Do Jurors Favor Doctors or Plaintiffs?
We often hear doctors and hospitals complain that the civil justice system favors plaintiffs in malpractice litigation. In support of that view, they cite “outrageous” verdicts, liberal venue rules and the fact that case are tried in front of juries that more closely resemble the patient rather than the provider.
Is their view of the system accurate? I think not. In fact, one can make a credible argument that, if anything, the system is more favorable or “fair” to the doctors and the hospitals.
For purposes of this debate, let’s define “fairness” strictly in terms of payments on claims. In a perfectly “fair” system, all medical mistakes which represent true breaches in the standard of care would result in payment to the plaintiff, and the size of that award would correspond precisely with the extent of the loss, no more, no less.
Under such a paradigm, when a non-negligent error in judgment results in a plaintiff’s verdict, or when an acknowledged error leads to an excessive jury award, one might say that the system has “favored” the plaintiff. Conversely, when a doctor escapes liability for a negligent act, or when a jury award is less than appropriate, the system may be said to “favor” the doctor. With those parameters in mind, let’s consider the realities of medical malpractice litigation and see whether the system more often “favors” the plaintiff or the defendant.
Certainly the system occasionally produces lottery-sized verdicts for the plaintiff,
witness the Philadelphia verdicts of $50 million and $100 million respectively within recent time. However, those are rare anecdotal events which represent extreme results. Furthermore, the “overpayments” in those cases are more than counter-balanced by the “non-payments” that result from two circumstances at the other end of the spectrum:
- First, there is the matter of unreported medical errors. It has been suggested in a study sponsored by the National Academy of Science that the number of deaths resulting annually from medical errors in this country approaches 90,000. At such a level, medical mistakes represent one of the leading causes of death in our nation. Unfortunately, a large number of those mistakes are never made known to the patient, so the victims never contact an attorney, let alone have the opportunity to litigate their claim. Thus, the failure to disclose medical errors results in a huge number of “non-payments.”
- Second, even in those instances where the medical mistake is known or suspected by the patient, a very legitimate claim may still end up as a “nonpayment” because the case lacks enough damage to merit pursuit. Every malpractice attorney in the state regularly sees cases where liability is clear, but the amount of the damages is simply inadequate to justify the front-end investment of time and money which is necessary to litigate a malpractice case. Thus, while automobile insurance and other casualty carriers would almost never escape payment on a $50,000 claim, it is quite routine for a $50,000 medical mistake to result in a “non-payment” by a malpractice carrier.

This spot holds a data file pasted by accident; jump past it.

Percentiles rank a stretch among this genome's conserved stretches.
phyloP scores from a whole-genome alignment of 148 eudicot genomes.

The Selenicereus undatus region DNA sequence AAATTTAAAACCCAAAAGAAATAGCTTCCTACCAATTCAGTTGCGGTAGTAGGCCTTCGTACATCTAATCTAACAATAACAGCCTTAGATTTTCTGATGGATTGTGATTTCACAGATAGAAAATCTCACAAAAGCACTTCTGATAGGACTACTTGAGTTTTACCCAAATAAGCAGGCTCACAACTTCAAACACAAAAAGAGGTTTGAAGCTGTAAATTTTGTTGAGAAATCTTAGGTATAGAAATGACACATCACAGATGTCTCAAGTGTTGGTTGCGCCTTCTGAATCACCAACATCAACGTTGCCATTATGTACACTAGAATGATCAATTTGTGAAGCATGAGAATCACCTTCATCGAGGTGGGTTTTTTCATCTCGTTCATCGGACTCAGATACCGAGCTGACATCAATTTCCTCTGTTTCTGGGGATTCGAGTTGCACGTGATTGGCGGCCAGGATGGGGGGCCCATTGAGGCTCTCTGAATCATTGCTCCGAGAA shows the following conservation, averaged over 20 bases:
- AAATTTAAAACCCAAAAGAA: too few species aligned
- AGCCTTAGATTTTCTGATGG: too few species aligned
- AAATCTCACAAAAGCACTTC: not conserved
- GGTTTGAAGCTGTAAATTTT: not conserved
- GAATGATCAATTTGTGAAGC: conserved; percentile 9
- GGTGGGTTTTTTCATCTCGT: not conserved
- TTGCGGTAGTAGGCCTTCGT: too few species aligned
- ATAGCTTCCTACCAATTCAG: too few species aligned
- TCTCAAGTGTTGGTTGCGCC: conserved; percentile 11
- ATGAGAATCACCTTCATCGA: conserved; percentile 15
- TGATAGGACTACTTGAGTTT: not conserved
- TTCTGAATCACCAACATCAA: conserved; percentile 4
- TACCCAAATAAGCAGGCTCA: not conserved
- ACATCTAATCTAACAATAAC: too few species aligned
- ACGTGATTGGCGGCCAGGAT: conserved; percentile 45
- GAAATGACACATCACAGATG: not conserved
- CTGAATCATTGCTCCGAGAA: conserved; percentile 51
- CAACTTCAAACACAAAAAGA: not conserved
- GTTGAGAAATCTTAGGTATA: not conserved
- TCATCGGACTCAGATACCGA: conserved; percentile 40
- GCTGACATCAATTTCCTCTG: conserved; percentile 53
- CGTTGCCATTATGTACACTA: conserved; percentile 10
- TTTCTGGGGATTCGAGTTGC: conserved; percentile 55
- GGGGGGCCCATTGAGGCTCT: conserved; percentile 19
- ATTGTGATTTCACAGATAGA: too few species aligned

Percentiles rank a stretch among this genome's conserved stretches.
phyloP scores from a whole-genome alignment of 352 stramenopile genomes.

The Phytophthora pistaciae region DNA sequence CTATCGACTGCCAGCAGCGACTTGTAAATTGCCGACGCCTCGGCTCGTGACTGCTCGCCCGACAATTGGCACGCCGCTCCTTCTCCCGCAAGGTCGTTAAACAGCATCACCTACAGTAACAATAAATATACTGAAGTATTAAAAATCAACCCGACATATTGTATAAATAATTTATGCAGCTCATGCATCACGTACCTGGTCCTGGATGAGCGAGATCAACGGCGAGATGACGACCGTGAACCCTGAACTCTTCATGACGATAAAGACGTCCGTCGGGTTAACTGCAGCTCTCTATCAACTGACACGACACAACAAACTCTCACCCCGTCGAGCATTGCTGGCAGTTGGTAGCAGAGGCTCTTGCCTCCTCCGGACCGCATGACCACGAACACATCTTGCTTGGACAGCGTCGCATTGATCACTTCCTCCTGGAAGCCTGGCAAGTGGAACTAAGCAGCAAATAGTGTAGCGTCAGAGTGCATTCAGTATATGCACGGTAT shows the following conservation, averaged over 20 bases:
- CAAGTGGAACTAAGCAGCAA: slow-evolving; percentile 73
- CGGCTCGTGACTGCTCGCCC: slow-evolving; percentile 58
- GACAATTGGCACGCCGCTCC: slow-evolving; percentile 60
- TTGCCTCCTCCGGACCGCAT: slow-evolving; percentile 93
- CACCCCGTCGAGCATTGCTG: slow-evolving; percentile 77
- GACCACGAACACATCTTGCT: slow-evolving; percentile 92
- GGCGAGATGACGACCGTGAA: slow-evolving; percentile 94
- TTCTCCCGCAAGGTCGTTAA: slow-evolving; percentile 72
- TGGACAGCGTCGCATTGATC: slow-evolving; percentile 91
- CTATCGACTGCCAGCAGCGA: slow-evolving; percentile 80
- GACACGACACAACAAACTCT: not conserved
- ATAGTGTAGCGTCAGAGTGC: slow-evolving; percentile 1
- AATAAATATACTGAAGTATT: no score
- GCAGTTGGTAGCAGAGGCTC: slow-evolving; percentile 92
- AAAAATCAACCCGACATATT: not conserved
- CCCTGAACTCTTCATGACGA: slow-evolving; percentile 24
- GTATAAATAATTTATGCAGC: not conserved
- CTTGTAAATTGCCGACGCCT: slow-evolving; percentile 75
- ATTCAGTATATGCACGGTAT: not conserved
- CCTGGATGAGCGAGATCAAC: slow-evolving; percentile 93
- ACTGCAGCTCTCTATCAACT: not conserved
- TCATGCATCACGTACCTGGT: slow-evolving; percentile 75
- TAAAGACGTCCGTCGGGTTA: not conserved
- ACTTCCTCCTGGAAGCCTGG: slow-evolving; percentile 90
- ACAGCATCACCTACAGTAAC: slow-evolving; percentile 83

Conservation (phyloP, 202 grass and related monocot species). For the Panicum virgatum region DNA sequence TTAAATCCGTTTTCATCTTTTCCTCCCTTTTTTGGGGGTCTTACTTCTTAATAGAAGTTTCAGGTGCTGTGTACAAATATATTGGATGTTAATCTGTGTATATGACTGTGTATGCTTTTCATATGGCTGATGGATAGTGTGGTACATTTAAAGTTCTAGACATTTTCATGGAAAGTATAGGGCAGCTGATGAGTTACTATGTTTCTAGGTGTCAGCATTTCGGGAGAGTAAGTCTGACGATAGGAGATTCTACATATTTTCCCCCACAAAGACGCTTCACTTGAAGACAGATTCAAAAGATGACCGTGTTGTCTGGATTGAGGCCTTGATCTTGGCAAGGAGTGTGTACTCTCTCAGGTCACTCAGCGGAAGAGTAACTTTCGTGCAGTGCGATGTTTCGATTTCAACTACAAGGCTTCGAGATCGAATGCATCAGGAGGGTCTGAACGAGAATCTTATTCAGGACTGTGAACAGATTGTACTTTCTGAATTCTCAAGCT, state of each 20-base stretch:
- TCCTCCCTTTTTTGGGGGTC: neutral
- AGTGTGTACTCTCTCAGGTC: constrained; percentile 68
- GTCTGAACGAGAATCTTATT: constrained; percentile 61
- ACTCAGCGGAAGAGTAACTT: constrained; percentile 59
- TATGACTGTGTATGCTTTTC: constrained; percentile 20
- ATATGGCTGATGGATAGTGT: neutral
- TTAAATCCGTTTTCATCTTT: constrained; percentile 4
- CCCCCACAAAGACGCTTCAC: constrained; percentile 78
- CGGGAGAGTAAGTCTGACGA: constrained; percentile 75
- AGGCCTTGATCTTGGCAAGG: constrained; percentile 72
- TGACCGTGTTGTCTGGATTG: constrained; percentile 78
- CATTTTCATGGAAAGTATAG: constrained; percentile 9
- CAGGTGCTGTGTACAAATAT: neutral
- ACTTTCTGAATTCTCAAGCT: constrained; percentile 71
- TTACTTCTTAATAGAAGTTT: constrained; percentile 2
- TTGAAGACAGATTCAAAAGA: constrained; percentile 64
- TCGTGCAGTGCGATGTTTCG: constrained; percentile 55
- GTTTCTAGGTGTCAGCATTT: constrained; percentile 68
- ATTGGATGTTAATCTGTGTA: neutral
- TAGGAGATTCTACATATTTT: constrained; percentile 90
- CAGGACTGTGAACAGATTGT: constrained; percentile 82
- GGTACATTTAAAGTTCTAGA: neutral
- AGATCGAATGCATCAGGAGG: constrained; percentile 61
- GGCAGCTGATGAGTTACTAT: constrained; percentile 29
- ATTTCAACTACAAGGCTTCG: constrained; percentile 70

On an annual basis, the size of the “non-payment” that results from these two circumstances probably dwarfs the “overpayment” that results from an occasional excessive jury award.
Even if we move away from the examples at the extreme ends of the spectrum and analyze results in more typical cases, one can make the argument that the system still favors the medical provider. To analyze the results in these middle-ground cases, we should disregard all cases which end in a settlement since neither side can complain about overpayment or underpayment when they both agreed on the number. Instead, let’s focus only on the cases that go to verdict.
As stated above if, a clear medical error results in a defense verdict, the system will have “favored” the doctor, whereas it will have “favored” the plaintiff if a doctor is held liable in a situation where there was no breach in the standard of care. Each of those scenarios would represent an “incorrect” verdict (i.e. a verdict which is different from that which would result from a truly objective appraisal of the evidence.)
Who is more frequently victimized by “incorrect” verdicts. While there are no reliable statistics to cite, a survey of trial judges across the state would likely show significantly more defense verdicts in cases that the plaintiff should have won rather than the converse. The same is probably true about verdict amounts, i.e., if asked, judges would more often state that awards are too low rather than too high. If so, then one would conclude that, on balance, jury results more often favor doctors rather than plaintiffs.
Why might that be so? Probably because jurors still have an innate respect for physicians despite the increased antagonism toward the medical profession generated by managed care.
In sum, when medical providers start to complain about the system favoring the patients in litigation, one can rebut that view by citing the net “underpayment” on claims that results from hidden mistakes, the rejection of smaller damages cases, and the relatively high number of “incorrect” defense verdicts. Thus, that if anyone is short-changed by the system, it is the patient, not the doctor or hospital.